It seems for some at least, the option to remain as a family unit isn't as clear-cut as it once was. But, with the right planning, attitude and a lot of hard work, can this type of family set up thrive? We chatted to three mothers who have taken this step. Here's what they had to say...
Brit Joanna Hood moved to Dubai 10 years ago. She and husband Neil have three children aged four, three and one. She has recently moved to Scotland with the children, while Neil remains in Dubai.
"For us the big issue with Dubai was always the cost of living. As a mother with three young children I made a decision early on that I didn't want to compromise on our standard of living. Things like eating good-quality food and the children going to nice schools was very important to me, but it all comes with a hefty price tag and as our family grew it became clear that I would need to return to the UK.
"When we first discussed the prospect of living apart, I was against it. We always thought we would stay together and living in separate countries was not on our agenda. I felt bad for Neil because the children are so young and changing so quickly. I worried that he was going to miss out.
"Luckily Neil's job allows for him to fly back to the UK once a month so we never go more than about four weeks without seeing each other. We would never have made this move if the separations were going to be longer because it's so important that we spend time together as a family.
"In terms of making it work, it's quite full on as I'm now a single mum of three most of the time, but because we didn't have a nanny in Dubai I was caring for the children and doing the day-to-day running of the house anyway, so that hasn't changed. The hard part is not having Neil here, but we make a point to speak every day and the children know that daddy is going to call every day after tea for a catch up. Whatsapp is also great because I can send Neil videos and show him how the children are doing.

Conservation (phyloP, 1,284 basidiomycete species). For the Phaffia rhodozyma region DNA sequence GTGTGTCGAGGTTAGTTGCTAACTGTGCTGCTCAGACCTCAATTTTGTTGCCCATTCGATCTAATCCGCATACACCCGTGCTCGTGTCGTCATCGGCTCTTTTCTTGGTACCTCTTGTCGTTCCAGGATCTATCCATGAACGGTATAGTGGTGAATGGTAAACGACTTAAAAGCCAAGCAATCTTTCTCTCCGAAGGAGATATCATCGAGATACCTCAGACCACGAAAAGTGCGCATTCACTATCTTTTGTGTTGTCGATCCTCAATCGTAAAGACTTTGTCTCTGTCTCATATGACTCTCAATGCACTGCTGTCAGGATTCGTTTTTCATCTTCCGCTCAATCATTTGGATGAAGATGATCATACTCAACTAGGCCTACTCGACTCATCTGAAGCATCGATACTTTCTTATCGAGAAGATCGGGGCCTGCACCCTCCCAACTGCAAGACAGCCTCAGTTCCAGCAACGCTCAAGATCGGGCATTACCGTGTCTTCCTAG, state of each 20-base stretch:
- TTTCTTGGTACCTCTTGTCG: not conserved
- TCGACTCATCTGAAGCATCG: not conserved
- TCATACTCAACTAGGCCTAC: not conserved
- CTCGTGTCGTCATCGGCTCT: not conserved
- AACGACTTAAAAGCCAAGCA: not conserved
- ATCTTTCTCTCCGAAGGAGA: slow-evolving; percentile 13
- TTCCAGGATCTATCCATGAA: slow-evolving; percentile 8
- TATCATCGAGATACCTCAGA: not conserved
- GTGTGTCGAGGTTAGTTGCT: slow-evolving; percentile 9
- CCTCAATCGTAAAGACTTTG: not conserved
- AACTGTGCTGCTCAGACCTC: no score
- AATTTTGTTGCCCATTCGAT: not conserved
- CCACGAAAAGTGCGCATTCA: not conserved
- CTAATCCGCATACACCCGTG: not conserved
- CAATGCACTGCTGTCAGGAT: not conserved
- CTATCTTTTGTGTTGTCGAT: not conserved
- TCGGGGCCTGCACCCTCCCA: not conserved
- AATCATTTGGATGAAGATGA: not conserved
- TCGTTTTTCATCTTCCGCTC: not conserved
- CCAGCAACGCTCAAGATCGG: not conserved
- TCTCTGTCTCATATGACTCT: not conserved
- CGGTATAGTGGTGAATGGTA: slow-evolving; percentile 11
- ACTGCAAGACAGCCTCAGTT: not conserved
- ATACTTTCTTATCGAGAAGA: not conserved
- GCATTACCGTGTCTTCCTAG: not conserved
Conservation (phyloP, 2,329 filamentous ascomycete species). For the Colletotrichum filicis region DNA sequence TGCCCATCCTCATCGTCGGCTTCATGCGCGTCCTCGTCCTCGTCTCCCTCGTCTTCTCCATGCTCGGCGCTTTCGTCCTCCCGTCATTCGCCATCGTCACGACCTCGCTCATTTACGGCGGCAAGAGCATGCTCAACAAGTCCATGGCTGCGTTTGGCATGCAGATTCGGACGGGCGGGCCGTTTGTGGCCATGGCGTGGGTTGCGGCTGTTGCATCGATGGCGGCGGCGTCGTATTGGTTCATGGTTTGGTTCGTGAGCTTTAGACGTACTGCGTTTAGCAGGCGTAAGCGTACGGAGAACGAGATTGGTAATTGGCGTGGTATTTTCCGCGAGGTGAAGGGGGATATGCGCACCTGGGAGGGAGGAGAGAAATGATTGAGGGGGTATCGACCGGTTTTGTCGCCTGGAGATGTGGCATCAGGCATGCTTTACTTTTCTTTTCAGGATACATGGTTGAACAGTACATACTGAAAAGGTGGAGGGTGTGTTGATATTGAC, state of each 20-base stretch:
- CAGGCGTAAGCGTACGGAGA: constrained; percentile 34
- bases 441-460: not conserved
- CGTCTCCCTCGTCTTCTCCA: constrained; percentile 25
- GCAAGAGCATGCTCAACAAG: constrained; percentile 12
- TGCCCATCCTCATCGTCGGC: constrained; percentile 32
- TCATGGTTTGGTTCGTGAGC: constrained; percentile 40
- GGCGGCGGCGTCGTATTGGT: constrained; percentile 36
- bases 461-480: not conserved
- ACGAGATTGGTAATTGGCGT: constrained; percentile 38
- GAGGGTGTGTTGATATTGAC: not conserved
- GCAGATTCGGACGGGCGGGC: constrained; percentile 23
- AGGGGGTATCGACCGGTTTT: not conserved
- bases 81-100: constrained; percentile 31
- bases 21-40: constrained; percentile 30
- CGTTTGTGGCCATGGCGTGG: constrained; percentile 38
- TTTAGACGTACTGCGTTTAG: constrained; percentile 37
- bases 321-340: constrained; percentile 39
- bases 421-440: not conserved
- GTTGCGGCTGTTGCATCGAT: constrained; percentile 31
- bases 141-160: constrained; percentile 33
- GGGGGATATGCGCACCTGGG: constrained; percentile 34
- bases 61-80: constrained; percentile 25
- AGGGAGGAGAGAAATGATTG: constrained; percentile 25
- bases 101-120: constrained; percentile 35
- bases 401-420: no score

"As for our life in the UK, I have no regrets and I can't say I miss Dubai. We've rented a beautiful house in Glasgow, Scotland and the lifestyle here is a lot better for the children than it was in Dubai. Ultimately, if you're thinking of doing this try not to stress out about it. A lot of people choose to live this way and it's really not the end of the world. Also, remember that children are incredibly adaptable and while they miss their dad, they take it in their stride."
Canadian Grace Paras moved to the UAE in 2008. Three months ago she and her husband Logan made the decision to live separately. She now lives in Malta with their two children, Ava, three and Haydn, 15 months.
"Our decision to live separately was purely about loss of income. I was made redundant in 2017 and living on a single salary wasn't a possibility. Initially I started a business and, while I knew the first year was going to be hard, I had no idea how costs were going to mount up. In the end we were running on savings and we worked out we had enough to continue that way for a year, and then we'd be left with nothing. After much soul searching we decided to cut our losses and start over somewhere new.
"We are originally from Canada but decided on Malta because we own a property there. Geographically it was also the obvious choice because it's eight hours door-to-door from Dubai, as oppose to 24 hours from Canada.
"When we first made the decision to live apart I had mixed emotions. I'm an expat kid and I've never really grown up in the same place, so initially I found the prospect of living somewhere new exciting. But I also felt daunted and sad because we were leaving Logan behind. In the end though it was our reality, so I had to put my big girl pants on and say, 'let's do this'.
“In some ways it was exciting to move to a new country, but I also felt daunted and sad leaving my husband behind. I had to put my big girl pants on and say ‘let’s do this’”
"Ultimately I think it's been harder for Logan. He misses the children and they miss him and it's very difficult to explain to a three-year-old and a 15-month-old that their dad is living in another country. That said, we try to make the best of the situation and every Saturday we have a video chat where Logan does puppet shows with the kids. We also try to speak to each other at least once a day. It's not easy because of the time difference but I always make the effort, even if it's late at night.